by Michael S. Kaplan, published on 2006/01/14 20:01 -05:00, original URI: http://blogs.msdn.com/b/michkap/archive/2006/01/14/512985.aspx
Peter from Belgium sent me the following question:
I have a problem. I have an array with unicode characters. These characters are the standalone characters from Maroc. I'm looking for a function where i can put in the standalone characters array and i should receive the combined or replaced chars. These are dependent from the place where the char stands in a word. I read about uniscribe and complex script, but it doens't look that easy to use such API calls. Is the thing i want also possible with Visual Basic.NET? I 'm thinking at the StringInfo class in the namespace globalization. Does your book provide an example for my problem in VB.NET? If it does, where can i order it?
Thank you very much,
I am not sure I fully understood the question, but it appears that Peter might be talking about the compatibility forms of the Arabic script and wanting to convert them to the regular Arabic scipt
You cannot get to that information from either the StringInfo class or from Uniscribe, though....
This is the subject of the posts It Does Not Always Pay to be Compatible and Getting out of dodge (or at least out of the compatibility range!).
Assuming that is Peter's question, the answer (as I point out in that second post) is to use Unicode normalization. You can find support for in Whidbey, in Vista, and in the downlevel package for IDN. The best bet is nomalization form KC for getting rid of those compatibility forms and receiving 'combined' characters. You can use any of thee three methods from VB.NET, depending on what version of the .NET Framework and what version of the operating system you are running on....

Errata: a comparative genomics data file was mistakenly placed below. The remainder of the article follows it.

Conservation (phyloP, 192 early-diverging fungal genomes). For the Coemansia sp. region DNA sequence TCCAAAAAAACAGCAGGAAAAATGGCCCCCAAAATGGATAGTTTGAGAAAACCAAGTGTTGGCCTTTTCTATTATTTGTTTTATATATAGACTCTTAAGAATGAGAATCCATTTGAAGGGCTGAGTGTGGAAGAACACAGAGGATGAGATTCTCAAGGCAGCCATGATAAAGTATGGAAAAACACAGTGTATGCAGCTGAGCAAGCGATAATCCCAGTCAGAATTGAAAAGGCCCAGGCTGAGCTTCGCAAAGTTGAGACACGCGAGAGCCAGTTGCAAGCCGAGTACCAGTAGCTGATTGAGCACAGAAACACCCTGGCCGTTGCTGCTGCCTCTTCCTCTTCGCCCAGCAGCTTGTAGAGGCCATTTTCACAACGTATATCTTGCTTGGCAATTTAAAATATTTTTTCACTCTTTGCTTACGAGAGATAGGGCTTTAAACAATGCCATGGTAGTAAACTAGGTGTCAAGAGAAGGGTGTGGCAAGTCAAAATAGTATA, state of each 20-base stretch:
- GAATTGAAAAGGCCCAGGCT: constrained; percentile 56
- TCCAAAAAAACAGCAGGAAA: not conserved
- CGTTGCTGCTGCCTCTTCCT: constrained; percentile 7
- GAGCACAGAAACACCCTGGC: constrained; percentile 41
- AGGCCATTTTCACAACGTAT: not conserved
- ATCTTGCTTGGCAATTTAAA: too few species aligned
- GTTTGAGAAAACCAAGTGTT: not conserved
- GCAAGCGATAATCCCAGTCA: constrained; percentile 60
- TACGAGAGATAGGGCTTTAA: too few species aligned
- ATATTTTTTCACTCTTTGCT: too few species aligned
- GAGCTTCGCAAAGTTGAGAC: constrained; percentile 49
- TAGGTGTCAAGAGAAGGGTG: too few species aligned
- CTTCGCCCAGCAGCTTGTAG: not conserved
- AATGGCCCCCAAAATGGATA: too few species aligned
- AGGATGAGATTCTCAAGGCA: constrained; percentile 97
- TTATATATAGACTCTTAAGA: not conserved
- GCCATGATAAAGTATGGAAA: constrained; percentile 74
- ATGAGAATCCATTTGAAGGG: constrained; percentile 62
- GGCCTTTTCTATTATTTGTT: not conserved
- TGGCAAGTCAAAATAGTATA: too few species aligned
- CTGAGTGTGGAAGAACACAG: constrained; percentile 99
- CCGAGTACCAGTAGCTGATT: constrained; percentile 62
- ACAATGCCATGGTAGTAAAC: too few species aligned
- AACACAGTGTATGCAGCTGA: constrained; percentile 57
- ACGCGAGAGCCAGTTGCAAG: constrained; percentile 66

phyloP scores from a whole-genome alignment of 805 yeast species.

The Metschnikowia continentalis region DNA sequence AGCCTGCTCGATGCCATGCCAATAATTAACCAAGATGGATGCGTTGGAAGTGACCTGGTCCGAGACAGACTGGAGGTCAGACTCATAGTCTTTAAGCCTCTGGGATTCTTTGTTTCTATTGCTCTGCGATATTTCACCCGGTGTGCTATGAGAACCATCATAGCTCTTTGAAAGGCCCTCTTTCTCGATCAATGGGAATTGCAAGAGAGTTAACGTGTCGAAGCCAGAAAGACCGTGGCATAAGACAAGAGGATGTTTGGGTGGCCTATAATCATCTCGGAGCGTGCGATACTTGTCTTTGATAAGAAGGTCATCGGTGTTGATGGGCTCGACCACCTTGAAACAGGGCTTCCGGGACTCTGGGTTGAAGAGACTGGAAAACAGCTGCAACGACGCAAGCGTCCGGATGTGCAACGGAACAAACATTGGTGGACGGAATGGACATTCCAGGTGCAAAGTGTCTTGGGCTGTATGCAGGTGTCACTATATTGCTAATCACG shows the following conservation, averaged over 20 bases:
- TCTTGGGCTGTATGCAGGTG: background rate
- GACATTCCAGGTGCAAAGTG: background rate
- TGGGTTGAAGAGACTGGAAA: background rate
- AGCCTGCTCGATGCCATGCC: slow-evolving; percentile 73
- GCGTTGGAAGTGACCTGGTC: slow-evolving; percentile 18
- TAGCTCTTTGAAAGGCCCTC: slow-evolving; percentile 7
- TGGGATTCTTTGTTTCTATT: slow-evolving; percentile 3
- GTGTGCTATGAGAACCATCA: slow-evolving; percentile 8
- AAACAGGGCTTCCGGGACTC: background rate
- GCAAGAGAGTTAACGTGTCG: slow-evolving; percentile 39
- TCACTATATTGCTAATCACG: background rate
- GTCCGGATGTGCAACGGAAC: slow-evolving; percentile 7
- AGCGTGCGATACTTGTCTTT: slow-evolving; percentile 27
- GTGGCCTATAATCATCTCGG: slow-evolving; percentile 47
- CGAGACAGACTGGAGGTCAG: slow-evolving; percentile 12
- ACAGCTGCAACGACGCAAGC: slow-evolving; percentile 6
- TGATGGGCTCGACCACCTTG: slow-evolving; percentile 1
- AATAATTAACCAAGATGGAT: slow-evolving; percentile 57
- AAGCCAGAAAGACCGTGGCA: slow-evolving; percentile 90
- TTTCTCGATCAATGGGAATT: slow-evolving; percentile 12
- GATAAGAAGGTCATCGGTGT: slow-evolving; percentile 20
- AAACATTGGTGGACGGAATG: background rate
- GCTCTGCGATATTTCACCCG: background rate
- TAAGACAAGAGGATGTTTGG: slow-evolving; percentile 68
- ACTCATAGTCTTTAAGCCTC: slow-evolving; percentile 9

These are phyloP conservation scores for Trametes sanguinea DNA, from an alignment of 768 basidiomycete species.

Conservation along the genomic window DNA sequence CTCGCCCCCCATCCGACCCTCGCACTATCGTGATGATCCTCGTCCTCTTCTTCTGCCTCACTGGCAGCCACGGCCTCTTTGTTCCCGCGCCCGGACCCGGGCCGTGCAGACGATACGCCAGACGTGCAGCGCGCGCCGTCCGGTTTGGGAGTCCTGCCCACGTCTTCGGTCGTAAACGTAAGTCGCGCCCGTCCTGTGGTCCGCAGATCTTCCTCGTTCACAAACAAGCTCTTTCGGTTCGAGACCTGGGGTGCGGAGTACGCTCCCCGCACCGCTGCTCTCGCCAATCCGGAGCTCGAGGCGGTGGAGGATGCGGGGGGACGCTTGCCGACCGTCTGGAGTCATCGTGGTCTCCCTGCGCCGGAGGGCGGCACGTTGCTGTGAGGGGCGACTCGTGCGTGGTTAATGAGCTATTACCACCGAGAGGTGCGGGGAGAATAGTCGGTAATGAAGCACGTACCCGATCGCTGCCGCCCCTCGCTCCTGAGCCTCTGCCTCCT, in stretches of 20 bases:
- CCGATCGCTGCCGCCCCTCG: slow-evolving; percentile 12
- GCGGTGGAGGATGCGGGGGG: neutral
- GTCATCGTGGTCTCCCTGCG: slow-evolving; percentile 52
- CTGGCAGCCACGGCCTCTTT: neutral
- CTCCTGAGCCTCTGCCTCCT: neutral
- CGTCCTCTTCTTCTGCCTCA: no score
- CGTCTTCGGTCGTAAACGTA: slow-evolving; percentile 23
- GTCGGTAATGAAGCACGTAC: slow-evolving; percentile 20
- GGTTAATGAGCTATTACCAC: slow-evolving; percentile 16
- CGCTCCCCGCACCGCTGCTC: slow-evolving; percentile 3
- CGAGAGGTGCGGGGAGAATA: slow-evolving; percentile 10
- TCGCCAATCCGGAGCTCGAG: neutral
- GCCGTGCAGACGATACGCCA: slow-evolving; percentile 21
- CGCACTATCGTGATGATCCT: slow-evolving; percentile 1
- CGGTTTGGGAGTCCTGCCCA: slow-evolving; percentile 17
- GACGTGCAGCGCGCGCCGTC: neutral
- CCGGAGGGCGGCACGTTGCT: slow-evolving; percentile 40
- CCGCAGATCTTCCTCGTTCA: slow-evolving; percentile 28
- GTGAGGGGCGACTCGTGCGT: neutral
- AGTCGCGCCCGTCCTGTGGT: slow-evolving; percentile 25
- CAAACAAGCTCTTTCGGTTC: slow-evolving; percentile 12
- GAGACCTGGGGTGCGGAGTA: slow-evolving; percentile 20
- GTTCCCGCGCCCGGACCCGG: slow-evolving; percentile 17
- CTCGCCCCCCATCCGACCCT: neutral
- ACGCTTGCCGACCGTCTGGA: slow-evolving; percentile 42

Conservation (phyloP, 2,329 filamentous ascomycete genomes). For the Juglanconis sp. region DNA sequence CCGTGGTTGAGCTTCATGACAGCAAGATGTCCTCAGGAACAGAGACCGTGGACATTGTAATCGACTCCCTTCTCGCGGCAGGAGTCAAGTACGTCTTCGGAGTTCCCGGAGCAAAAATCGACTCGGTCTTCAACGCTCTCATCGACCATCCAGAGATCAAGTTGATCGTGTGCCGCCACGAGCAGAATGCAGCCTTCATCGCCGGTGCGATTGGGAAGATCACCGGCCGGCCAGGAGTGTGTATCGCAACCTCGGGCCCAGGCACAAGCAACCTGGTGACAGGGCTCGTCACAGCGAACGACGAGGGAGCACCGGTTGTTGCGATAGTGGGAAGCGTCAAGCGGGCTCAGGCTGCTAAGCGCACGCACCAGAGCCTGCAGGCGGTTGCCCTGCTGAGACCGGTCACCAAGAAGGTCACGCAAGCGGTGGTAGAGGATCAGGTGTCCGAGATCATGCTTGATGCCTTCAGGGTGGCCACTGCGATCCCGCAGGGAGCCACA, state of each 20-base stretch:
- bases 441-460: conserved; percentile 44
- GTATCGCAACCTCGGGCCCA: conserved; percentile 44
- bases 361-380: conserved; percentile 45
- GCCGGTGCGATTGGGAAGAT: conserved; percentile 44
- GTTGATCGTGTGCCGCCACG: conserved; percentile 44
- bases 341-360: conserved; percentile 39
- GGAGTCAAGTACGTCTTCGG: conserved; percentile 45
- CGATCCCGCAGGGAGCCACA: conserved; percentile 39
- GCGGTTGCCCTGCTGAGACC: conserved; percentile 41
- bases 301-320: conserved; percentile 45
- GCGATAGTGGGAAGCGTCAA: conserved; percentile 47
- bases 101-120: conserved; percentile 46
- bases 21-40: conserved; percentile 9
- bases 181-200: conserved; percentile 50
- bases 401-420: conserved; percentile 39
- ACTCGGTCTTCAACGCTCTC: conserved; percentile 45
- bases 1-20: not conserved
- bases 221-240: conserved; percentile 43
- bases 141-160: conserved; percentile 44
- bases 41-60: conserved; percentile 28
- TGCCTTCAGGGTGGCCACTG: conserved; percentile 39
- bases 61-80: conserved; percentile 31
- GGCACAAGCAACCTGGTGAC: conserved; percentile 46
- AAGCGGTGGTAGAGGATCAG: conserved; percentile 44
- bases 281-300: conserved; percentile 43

Now I can't claim that my book describes how to do this using any of these technologies, since the book was released in September of 2000, before even 1.0 of the .NET Framework had been released and several versions before normalization had made it into Microsoft products (heck, the book came out before v.1 of VB.NET was even released!).
But the syntax for calling it from the 2.0 version of the .NET Framework can be seen right in the String.Normalize(NormalizationForm) topic on MSDN; just be sure to use NormlizationForm.FormC and that should do the trick.
Unless of course this was not Peter's question at all, in which case I have just been blathering on here on a Saturday afternoon.... :-)
This post brought to you by "ﻠ" (U+fee0, a.k.a. ARABIC LETTER LAM MEDIAL FORM)
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